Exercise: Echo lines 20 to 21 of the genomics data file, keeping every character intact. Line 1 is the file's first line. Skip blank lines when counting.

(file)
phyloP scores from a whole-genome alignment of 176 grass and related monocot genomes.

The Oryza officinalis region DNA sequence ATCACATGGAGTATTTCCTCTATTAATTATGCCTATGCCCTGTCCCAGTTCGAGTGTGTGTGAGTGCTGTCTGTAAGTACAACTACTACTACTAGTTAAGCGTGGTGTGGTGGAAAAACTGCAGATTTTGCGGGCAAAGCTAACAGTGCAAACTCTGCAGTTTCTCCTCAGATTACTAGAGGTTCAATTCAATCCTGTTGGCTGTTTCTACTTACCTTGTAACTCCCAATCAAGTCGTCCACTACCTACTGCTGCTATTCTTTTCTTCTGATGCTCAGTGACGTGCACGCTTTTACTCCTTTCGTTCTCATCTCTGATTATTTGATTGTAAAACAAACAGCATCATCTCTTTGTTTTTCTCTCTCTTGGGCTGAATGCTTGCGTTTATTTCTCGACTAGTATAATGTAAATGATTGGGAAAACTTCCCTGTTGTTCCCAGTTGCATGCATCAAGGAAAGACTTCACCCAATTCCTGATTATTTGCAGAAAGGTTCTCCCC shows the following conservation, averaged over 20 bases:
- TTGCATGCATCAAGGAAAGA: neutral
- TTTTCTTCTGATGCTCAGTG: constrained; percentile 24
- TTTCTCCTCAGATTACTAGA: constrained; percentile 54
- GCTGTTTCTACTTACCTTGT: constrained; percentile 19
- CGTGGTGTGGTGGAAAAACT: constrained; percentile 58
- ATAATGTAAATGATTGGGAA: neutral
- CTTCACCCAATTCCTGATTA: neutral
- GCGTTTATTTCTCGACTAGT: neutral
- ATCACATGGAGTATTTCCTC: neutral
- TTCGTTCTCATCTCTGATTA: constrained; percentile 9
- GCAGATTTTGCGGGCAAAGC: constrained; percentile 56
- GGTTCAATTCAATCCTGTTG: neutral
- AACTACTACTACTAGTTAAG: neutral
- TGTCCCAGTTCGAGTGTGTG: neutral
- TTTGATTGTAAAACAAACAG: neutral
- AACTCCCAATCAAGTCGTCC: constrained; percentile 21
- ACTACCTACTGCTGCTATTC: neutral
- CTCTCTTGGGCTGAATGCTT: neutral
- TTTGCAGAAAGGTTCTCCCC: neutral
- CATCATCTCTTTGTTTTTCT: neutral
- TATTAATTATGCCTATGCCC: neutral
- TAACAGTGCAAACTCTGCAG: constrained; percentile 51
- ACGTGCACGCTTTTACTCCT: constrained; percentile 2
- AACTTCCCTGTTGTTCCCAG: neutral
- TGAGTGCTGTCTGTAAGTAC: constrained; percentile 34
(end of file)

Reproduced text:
- CTCTCTTGGGCTGAATGCTT: neutral
- TTTGCAGAAAGGTTCTCCCC: neutral